How Markets Punish Material Weaknesses

A new report examines shortcomings that lead to losses in share price; Sarbanes-Oxley requirements are understood poorly by investors, say some observers.

Section 404 of the Sarbanes-Oxley Act requires companies to disclose internal-control deficiencies in their annual reports. The effects on share prices are examined in “Control Deficiencies: Finding Financial Impurities,” a new analysis of 2004 and early 2005 disclosures by shareholder-advisory firm Glass, Lewis & Co.

Glass Lewis examined companies with a market capitalization in excess of $75 million. About 11 percent of these companies disclosed a control deficiency between January 1, 2004, and May 2, 2005. The number of companies that disclosed a material weakness — the most severe control problem — totaled 586 for the first four months of 2005, compared with 313 for all of 2004, according to the report.

On average, the day after a company disclosed a material weakness in its financial controls, its share price dropped 0.67 percent relative to market movement, Glass Lewis found. After 7 days, the share price dropped 0.90 percent; after 30 days, 1.96 percent; and after 60 days, 4.06 percent. “The mere announcement of a material weakness, independent of the auditor opinion, appears to solicit a negative reaction from investors,” according to the study.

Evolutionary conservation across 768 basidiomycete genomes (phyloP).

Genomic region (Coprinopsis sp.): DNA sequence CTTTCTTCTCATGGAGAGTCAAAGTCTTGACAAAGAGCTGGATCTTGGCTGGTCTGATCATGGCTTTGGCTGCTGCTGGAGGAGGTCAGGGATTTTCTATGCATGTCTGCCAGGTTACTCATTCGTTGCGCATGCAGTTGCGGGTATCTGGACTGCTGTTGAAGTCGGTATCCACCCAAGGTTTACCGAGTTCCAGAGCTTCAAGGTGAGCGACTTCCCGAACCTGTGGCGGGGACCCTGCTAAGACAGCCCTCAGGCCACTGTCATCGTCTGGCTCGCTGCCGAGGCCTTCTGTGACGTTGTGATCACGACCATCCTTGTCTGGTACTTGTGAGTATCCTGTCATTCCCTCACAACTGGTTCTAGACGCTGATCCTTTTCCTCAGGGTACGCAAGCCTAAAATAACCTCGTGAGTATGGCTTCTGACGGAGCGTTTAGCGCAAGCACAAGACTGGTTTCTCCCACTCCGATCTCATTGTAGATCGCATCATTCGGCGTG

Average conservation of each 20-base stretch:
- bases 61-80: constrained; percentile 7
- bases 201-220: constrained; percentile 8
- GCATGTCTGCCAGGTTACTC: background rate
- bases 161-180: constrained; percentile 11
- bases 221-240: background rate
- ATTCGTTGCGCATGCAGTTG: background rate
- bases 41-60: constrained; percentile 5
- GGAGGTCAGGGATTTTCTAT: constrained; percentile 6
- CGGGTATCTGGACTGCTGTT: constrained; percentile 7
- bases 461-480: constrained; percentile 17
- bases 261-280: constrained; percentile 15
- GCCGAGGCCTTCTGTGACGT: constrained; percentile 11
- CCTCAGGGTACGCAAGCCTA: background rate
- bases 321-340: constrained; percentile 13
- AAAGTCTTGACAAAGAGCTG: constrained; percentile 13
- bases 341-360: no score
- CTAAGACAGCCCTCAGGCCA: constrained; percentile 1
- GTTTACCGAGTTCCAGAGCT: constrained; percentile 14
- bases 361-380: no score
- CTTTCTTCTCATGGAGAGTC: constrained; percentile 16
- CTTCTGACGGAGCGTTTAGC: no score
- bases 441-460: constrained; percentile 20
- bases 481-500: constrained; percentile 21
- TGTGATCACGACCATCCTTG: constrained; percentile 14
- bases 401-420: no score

Average Share Price Movement,
Relative to Market, vs. Seven Days before Announcement
1 day after 7 days after 30 days after 60 days after
All Deficiencies -0.72% -0.81% -1.50% -3.02%
Material Weaknesses -0.67% -0.90% -1.96% -4.06%
Qualified Opinions -0.23% -0.66% -2.30% -3.56%
Qualified Opinions,
No Warning
-0.04% -0.16% -2.49% -3.94%
Sources: Glass Lewis, FactSet.

Revelations of material weaknesses related to personnel issues seemed to raise the greatest concerns among investors, the report also found. On average, the day after a company disclosed such an issue, its share price dropped 0.92 percent relative to market movement; after 7 days, the share price dropped 1.19 percent; after 30 days, 2.31 percent; and after 60 days, 4.80 percent. Although material weaknesses related to documentation or tax-accounting issues were not punished as immediately by the market, after 60 days companies disclosing such weaknesses suffered an even greater loss in share than companies with personnel issues, the report found.

Average Share Price Movement by Category,
Relative to Market, vs. Seven Days before Announcement
1 day after 7 days after 30 days after 60 days after
Financial Systems and Procedures -0.34% -0.71% -1.35% -3.75%
Personnel Issues -0.92% -1.19% -2.31% -4.80%
Documentation 0.14% 0.12% -0.41% -5.29%
Revenue Recognition 1.04% 0.12% -0.41% -5.29%
Lease Accounting -1.39% -0.71% -0.13% -0.86%
Tax Accounting -0.27% -1.20% -4.22% -5.77%
Other -2.59% -2.15% -0.06% -3.31%
Sources: Glass Lewis, FactSet.

Discuss

Your email address will not be published. Required fields are marked *